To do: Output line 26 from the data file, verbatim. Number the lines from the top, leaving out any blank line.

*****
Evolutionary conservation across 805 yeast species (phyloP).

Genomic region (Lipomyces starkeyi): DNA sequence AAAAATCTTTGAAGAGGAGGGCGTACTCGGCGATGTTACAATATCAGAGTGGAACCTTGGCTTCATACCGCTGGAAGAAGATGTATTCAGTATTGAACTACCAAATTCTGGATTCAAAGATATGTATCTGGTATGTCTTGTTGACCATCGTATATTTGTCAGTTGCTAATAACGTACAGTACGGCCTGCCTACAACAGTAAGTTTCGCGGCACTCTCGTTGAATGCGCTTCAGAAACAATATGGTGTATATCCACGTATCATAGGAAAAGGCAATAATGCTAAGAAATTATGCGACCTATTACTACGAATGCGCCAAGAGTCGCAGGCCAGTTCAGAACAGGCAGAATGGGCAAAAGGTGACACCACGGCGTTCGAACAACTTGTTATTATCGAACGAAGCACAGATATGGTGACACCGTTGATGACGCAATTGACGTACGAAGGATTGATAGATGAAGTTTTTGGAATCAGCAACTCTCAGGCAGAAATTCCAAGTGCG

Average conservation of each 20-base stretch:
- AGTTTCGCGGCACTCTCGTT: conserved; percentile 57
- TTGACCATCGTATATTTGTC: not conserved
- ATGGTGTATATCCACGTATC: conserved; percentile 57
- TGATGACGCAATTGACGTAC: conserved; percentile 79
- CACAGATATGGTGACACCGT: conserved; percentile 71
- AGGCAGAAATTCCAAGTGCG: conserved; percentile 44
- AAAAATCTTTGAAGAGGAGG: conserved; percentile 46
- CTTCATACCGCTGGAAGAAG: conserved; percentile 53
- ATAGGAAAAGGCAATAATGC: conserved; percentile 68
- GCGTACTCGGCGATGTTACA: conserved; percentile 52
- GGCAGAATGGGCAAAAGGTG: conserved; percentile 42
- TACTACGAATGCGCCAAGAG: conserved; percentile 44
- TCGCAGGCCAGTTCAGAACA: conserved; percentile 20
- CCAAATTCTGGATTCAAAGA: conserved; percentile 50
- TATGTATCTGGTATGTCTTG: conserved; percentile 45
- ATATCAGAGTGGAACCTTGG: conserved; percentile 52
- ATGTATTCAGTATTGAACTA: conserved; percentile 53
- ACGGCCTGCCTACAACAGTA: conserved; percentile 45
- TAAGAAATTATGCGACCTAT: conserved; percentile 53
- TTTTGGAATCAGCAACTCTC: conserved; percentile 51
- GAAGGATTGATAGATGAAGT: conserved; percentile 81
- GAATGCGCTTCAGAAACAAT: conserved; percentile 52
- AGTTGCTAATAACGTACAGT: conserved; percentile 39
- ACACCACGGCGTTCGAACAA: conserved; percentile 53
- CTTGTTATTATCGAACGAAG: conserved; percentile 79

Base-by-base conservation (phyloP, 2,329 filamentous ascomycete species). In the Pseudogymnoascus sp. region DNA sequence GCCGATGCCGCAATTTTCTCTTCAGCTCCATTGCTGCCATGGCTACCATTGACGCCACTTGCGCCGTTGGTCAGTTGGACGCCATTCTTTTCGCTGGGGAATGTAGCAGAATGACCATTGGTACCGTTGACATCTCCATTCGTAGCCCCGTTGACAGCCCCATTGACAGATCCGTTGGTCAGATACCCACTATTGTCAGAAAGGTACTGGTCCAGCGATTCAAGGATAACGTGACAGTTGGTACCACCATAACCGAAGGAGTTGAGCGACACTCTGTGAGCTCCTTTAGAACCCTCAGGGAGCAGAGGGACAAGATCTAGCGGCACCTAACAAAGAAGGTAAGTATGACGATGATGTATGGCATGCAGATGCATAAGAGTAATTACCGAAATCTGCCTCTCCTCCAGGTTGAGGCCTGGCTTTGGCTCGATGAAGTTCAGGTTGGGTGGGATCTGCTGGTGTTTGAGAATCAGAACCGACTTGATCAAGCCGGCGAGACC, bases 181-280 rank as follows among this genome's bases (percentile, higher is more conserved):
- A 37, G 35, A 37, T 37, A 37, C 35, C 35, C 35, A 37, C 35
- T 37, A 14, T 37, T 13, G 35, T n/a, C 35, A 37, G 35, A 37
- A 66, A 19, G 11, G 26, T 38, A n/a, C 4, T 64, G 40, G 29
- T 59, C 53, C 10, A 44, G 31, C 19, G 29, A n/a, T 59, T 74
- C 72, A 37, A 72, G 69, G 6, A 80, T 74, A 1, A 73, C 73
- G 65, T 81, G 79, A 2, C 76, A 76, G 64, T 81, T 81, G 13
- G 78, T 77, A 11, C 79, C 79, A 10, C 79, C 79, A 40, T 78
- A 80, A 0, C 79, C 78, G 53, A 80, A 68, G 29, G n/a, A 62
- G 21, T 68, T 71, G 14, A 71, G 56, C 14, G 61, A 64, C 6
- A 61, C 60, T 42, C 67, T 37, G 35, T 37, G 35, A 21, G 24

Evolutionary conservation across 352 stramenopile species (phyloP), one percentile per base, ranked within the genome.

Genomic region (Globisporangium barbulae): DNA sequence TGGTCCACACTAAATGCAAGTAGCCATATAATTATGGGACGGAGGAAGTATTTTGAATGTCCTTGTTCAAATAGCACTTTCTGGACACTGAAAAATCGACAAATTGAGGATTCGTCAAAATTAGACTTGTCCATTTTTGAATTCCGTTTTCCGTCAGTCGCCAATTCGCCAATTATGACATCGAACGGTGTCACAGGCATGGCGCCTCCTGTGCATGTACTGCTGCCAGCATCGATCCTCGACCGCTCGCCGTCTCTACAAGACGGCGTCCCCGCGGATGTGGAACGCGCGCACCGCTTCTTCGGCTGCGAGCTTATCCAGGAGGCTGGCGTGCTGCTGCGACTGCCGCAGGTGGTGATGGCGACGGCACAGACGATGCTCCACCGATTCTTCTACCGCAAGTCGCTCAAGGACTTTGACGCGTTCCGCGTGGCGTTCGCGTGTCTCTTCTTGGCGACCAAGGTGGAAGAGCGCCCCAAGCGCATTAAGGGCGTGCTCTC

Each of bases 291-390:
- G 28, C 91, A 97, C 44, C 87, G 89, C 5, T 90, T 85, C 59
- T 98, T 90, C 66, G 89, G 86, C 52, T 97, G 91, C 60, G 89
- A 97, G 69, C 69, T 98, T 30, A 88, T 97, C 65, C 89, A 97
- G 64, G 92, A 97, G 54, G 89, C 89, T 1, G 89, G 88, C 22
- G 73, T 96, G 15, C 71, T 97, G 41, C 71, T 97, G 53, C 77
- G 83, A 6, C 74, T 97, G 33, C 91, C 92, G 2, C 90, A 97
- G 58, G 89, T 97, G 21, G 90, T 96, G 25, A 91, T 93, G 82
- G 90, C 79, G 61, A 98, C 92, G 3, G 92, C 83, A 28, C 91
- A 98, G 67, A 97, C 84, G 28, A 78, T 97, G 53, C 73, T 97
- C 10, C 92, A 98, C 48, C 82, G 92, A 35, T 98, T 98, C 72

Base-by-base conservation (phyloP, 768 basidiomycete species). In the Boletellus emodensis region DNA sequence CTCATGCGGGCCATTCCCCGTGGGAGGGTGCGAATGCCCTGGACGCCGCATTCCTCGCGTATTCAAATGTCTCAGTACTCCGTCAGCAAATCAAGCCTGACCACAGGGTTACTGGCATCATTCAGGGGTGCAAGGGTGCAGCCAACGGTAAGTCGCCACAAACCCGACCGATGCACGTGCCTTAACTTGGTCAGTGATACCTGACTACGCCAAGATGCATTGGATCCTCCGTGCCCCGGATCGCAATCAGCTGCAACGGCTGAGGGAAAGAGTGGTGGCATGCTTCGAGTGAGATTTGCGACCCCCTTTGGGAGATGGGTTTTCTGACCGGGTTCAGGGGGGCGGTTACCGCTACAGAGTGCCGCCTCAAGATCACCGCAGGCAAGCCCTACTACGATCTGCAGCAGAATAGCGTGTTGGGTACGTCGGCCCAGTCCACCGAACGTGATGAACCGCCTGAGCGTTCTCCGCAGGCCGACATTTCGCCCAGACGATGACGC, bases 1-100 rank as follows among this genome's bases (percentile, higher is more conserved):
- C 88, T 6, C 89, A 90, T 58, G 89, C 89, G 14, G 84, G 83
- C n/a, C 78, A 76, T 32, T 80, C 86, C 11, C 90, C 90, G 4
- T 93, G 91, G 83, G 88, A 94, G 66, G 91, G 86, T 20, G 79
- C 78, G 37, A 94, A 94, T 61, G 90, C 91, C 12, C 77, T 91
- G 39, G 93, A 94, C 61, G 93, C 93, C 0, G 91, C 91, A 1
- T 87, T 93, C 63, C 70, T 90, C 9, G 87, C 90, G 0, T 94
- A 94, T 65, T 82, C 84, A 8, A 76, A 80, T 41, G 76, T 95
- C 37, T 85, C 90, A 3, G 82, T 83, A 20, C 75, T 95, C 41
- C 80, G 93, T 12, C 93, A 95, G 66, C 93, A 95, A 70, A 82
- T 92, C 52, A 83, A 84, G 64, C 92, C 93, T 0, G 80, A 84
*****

- AGTTGCTAATAACGTACAGT: conserved; percentile 39